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Corbett’s Ten Percent challenge

Looking at the statewide vote results (votes Corbett received compared to votes Jim Cawley received) and at counties where Bob Guzzardi appeared on the ballot opposite governor Tom Corbett, it appears there’s about ten percent of Republican voters who are seriously disaffected with Corbett.

These are the voters who could not bring themselves to vote for Corbett, even while voting for other Republicans, or who actively wrote in alternative names.  York County has a surprisingly high number of about 25%.

Are these the angry Penn Staters, whose murky ghost has been hovering in Corbett’s background since the fictional Louis Freeh report sank the beloved institution known as Joe Paterno, and took down his creation (PSU), too?  Corbett seemed to join in the blaming of Paterno for the predations of Jerry Sandusky, or at least his actions and statements left many Penn Staters wondering if he did. 

Or are these voters associated with some of Corbett’s better known “Oopsy” moments, like personally standing at a lectern, reading glasses and pencil in hand, roll-call strong arming the Republican State Committee into reluctantly endorsing Steve Welch for US Senate. Republican voters later overwhelmingly rejected the very urban, effete Welch, and embraced muddy boots, down to earth coal miner Tom Smith.

Maybe these are voters affiliated with people who were once close to Corbett, but who did not see ‘promises kept’ at the personal level.

It’s impossible now to know exactly who these voters are, and whether or not they can be brought back into the Republican fold in time for November’s general election.  Plenty of polls, voter surveys, and canvassing are going to occur in the coming weeks, in search of the necessary mix of voters to get Corbett into his second term.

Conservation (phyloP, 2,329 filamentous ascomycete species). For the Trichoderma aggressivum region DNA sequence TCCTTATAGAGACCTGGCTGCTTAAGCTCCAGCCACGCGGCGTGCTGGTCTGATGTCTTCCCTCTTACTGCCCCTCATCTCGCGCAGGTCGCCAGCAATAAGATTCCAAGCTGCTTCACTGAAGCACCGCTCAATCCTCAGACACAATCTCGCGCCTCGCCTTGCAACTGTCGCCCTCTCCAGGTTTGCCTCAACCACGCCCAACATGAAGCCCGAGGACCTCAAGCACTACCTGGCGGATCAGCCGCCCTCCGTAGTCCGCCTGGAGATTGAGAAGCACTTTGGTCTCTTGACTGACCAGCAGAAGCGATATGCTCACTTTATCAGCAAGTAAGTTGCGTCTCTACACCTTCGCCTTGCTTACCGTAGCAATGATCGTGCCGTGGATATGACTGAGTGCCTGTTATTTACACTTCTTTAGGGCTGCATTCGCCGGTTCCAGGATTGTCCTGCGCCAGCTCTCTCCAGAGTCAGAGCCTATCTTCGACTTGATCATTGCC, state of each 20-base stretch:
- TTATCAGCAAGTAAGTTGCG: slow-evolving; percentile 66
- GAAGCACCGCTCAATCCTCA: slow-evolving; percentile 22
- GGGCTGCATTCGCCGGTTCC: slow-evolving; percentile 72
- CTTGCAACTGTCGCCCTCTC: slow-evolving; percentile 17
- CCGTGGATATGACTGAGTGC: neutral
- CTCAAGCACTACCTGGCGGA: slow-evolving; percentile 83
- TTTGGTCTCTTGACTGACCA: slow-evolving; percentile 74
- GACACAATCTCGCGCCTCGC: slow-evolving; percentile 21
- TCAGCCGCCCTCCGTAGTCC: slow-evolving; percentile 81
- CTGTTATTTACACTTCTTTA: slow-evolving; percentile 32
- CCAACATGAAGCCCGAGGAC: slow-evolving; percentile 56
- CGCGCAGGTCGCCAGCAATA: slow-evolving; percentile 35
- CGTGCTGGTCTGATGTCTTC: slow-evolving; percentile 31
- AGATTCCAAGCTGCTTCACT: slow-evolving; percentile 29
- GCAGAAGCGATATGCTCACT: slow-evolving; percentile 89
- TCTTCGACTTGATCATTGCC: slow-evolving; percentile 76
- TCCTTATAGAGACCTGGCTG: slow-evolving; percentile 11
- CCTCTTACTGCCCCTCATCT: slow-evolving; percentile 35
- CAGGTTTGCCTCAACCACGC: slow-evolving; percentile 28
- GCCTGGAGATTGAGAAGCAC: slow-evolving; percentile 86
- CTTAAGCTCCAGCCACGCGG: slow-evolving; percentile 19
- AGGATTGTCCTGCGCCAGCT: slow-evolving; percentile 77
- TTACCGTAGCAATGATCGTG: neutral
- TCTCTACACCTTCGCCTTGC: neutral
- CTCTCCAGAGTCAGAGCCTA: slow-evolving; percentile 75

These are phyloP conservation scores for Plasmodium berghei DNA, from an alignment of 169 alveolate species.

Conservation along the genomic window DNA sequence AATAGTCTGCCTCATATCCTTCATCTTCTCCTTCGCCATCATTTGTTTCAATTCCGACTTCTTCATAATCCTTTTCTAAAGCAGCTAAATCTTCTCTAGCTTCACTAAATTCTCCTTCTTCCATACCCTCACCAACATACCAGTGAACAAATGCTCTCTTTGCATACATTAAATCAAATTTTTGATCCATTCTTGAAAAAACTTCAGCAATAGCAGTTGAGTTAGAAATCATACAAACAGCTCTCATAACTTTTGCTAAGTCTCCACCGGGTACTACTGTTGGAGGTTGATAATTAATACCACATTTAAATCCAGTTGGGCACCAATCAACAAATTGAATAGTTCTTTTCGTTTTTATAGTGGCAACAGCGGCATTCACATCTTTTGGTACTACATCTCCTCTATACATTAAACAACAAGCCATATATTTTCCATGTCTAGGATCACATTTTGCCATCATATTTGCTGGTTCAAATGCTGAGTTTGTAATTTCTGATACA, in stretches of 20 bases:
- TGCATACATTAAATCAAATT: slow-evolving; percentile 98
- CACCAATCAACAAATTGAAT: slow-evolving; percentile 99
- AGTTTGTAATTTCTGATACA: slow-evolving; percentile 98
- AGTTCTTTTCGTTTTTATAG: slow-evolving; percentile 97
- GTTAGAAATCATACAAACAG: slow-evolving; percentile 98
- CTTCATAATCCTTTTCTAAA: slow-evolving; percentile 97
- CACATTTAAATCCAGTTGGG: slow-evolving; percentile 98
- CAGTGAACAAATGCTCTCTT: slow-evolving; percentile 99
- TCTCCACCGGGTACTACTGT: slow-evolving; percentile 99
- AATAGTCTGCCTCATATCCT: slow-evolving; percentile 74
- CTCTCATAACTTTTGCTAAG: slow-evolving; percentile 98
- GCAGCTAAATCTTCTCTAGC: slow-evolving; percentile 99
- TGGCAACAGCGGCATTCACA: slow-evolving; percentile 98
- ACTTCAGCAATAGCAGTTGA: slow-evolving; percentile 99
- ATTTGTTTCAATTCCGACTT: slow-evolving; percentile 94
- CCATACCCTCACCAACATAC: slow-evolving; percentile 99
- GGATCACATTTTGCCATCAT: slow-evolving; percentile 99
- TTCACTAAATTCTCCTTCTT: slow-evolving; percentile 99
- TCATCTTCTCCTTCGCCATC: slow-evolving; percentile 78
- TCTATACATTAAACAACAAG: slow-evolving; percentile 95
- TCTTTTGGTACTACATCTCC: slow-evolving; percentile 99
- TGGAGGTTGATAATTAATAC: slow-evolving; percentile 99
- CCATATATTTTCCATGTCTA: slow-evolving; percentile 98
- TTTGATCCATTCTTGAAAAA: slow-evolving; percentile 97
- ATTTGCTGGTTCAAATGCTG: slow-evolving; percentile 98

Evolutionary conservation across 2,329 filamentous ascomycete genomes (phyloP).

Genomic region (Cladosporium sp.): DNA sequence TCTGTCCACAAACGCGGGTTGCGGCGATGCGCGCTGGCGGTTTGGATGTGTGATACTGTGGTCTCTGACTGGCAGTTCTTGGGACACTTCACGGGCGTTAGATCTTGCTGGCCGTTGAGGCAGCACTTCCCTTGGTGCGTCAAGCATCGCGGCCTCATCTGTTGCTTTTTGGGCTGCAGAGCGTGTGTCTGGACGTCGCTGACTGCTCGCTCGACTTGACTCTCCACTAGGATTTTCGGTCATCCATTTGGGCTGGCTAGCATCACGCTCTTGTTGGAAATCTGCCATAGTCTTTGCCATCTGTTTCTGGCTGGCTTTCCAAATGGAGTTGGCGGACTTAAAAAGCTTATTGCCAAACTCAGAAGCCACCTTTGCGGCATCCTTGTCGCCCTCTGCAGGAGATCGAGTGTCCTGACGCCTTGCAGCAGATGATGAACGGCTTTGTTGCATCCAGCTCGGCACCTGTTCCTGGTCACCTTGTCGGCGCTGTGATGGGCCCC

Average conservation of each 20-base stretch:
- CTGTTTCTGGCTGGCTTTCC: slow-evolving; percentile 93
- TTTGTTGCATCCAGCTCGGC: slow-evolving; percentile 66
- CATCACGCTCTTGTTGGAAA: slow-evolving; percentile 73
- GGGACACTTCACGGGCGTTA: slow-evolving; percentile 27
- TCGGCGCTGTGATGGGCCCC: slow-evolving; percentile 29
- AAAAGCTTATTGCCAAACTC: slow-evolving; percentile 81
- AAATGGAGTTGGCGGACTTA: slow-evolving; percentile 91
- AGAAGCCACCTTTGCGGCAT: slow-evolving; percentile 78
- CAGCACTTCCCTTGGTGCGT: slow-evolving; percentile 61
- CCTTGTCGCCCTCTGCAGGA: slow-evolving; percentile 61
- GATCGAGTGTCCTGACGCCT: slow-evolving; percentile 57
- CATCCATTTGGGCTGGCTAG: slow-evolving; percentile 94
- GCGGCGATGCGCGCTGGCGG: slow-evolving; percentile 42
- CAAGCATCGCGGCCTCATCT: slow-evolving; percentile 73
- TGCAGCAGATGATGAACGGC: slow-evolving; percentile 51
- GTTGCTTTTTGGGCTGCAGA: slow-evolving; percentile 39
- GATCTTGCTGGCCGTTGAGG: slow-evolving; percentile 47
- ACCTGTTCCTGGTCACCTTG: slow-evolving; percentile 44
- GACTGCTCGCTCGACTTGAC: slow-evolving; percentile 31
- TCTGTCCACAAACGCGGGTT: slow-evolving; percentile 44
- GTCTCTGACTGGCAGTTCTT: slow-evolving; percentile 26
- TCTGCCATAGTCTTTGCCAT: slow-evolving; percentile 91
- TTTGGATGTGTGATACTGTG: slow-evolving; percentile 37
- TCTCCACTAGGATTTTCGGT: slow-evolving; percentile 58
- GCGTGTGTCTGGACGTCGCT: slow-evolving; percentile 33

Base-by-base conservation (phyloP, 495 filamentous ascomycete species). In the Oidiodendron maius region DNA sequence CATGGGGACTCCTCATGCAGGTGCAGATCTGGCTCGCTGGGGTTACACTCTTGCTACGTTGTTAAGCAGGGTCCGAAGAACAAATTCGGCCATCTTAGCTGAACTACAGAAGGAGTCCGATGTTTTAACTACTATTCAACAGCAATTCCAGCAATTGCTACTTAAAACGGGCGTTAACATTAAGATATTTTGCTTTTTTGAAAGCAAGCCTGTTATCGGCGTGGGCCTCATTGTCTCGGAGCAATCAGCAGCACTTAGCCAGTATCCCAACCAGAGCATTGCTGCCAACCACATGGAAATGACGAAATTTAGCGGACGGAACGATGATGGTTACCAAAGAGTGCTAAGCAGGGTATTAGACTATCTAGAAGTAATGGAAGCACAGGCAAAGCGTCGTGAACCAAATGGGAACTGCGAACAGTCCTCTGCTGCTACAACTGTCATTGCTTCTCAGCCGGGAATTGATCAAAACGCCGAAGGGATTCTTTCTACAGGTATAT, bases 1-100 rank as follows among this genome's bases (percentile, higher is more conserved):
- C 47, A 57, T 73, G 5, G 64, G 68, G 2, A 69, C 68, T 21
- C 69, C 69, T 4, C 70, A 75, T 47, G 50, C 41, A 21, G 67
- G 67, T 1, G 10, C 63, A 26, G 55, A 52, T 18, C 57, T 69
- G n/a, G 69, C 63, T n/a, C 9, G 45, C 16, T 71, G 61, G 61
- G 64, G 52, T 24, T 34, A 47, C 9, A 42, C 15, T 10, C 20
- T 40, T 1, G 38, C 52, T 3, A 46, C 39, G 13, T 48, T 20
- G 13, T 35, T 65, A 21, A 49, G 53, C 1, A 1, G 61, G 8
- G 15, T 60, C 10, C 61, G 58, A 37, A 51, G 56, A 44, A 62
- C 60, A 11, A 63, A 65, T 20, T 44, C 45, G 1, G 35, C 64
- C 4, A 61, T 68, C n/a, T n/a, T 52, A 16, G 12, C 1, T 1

One thing is for sure: In Democrat-heavy Pennsylvania, Corbett wins only with a fully unified Republican party behind him. Right now, he’s got real work to do to achieve that.

1 Comment

  • May 21st 201410:05
    by Josh

    Judging by what I know about XXXXXX County trends, Corbett is not looking good. The Social Conservatives ran a candidate against me for my XXXXXXXX Seat, and they had a heavy hitter in for a first time XXXXXXXXX seat. Both of their candidates campaigned vigorously. They were both defeated. This could indicate that even if Corbett wins their support, (and his position on Gay Marriage going forward is a key factor) they are not the powerhouse they were in past elections.

    Typically, A Republican Governor in XXXXXXXX County leads the ticket in vote totals. This time, [a congressman] of all people, was the top vote getter. Cawley pulled more votes than Corbett. Another interesting thing was the extremely high number of write in votes against Corbett.  This reflects deep seated sentiment. These votes could have been for Wolf, Donald Duck or the candidate they knocked off the ballot [Guzzardi]. The bottom line is that there are Republican Voters out there that are passionate enough about coming out for primarily uncontested seats who are willing to throw away their vote for Governor just to make a statement.  

    I must agree with you  Josh, spin is spin and election day votes are concrete evidence of voter sentiment. At a minimum, Corbett has an extremely uphill battle. He cannot make any more mistakes like his pickup truck ad. Like it or not, if Wolf continues to get his media campaign right and Corbett continues to get his wrong, his only chance will evaporate quickly. I really don’t think that Corbett can pull this off with a negative ad campaign, as the chess board plays, he is backed in a corner on using the negative campaign strategy. He must identify the voter blocks of past supporters that are not likely to support him  at this point and appeal to them with a positive message. Using a “Consider the alternative” campaign is not going to work. Past supporters who are on the fence will perceive this more like a threat and I think the Wolf team is ready for this.

    The shame of this whole situation is when you consider all of the missed opportunities by the Corbett’s people, it is hard not to  feel angry!

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